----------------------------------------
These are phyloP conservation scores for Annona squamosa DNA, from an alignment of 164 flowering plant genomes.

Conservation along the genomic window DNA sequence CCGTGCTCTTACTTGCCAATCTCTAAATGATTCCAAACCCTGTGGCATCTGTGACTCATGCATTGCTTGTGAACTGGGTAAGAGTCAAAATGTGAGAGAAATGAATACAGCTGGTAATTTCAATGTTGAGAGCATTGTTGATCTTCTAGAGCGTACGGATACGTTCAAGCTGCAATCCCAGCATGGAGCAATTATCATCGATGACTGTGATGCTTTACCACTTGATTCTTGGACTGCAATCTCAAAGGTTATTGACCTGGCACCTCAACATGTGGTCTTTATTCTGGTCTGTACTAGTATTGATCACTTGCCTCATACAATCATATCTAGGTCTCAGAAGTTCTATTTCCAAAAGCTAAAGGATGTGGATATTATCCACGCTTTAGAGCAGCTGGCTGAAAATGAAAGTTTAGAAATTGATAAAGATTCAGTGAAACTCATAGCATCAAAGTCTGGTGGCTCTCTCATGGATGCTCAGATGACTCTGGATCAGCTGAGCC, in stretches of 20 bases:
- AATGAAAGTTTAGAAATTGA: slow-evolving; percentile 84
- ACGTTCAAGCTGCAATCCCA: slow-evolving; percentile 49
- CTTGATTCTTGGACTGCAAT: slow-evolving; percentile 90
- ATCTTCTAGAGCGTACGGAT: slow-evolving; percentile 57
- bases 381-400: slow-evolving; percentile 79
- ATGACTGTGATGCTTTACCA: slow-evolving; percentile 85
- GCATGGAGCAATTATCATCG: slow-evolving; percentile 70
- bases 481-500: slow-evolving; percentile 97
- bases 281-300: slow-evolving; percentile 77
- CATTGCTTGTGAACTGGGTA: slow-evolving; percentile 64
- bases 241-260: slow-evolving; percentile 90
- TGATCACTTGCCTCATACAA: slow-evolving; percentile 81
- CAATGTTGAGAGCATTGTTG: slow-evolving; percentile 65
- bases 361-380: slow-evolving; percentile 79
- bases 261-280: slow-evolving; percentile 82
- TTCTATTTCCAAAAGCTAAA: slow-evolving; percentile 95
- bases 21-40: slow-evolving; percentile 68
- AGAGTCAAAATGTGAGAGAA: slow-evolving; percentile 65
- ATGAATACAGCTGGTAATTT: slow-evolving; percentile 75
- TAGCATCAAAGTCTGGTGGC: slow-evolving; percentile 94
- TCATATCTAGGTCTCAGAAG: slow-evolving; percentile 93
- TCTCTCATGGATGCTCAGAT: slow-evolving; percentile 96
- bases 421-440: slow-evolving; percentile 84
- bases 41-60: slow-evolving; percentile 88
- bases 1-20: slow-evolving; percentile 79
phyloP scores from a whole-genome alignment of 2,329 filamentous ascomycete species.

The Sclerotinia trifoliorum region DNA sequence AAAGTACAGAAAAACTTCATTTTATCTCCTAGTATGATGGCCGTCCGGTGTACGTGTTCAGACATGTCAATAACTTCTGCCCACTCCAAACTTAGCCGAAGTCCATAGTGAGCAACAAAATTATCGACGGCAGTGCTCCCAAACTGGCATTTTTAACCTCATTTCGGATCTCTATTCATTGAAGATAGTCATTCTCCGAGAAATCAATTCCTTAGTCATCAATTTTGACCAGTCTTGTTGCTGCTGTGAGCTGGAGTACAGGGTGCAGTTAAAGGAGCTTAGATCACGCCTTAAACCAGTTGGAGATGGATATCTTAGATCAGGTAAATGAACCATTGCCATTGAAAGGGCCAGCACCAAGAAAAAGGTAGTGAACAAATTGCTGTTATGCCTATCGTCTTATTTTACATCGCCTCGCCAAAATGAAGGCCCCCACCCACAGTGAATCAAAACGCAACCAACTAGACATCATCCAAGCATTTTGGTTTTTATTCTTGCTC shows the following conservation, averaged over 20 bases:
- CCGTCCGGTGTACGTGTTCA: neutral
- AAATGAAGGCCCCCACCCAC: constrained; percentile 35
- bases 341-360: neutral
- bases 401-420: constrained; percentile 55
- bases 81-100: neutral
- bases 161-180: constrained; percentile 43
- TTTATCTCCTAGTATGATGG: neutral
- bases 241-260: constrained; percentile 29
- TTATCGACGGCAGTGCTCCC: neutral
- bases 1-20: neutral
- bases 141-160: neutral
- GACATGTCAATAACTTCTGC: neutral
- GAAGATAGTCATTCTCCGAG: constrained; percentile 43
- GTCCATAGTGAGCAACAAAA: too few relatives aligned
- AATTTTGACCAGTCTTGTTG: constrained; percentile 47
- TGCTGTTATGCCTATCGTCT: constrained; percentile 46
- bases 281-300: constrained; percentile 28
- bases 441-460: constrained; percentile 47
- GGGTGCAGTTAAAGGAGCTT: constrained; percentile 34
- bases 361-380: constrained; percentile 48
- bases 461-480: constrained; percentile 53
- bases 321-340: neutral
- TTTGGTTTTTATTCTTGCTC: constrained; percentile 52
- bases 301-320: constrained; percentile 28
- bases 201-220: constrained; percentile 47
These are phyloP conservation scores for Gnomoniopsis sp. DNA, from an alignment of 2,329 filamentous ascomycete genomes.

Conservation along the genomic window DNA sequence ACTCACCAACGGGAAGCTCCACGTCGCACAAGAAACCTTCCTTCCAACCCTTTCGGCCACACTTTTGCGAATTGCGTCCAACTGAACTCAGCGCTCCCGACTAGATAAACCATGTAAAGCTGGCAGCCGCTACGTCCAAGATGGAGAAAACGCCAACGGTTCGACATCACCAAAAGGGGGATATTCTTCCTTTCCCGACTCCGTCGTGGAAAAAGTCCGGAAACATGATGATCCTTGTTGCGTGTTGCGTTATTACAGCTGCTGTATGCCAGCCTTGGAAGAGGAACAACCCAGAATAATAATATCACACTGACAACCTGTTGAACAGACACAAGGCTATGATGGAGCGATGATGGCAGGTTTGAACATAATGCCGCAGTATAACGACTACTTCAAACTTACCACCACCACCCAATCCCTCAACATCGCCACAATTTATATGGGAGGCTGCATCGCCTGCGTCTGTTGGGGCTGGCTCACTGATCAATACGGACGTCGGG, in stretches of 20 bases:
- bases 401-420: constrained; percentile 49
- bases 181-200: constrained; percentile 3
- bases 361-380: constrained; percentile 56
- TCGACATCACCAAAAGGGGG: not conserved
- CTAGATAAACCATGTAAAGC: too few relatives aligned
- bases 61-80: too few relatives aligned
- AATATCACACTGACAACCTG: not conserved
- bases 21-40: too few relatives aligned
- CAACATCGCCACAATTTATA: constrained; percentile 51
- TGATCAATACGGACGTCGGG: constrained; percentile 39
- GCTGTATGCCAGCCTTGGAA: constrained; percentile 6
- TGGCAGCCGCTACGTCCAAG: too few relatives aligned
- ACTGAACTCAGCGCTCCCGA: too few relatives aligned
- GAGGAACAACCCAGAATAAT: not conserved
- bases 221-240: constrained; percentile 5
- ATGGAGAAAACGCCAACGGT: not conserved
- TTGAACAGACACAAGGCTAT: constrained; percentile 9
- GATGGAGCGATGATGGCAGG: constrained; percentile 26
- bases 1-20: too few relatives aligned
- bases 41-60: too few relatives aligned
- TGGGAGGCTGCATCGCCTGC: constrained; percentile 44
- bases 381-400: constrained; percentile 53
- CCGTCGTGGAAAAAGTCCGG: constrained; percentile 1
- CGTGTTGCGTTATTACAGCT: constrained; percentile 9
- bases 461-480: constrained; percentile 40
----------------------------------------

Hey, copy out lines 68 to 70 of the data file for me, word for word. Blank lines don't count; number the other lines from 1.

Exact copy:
- TGGCAGCCGCTACGTCCAAG: too few relatives aligned
- ACTGAACTCAGCGCTCCCGA: too few relatives aligned
- GAGGAACAACCCAGAATAAT: not conserved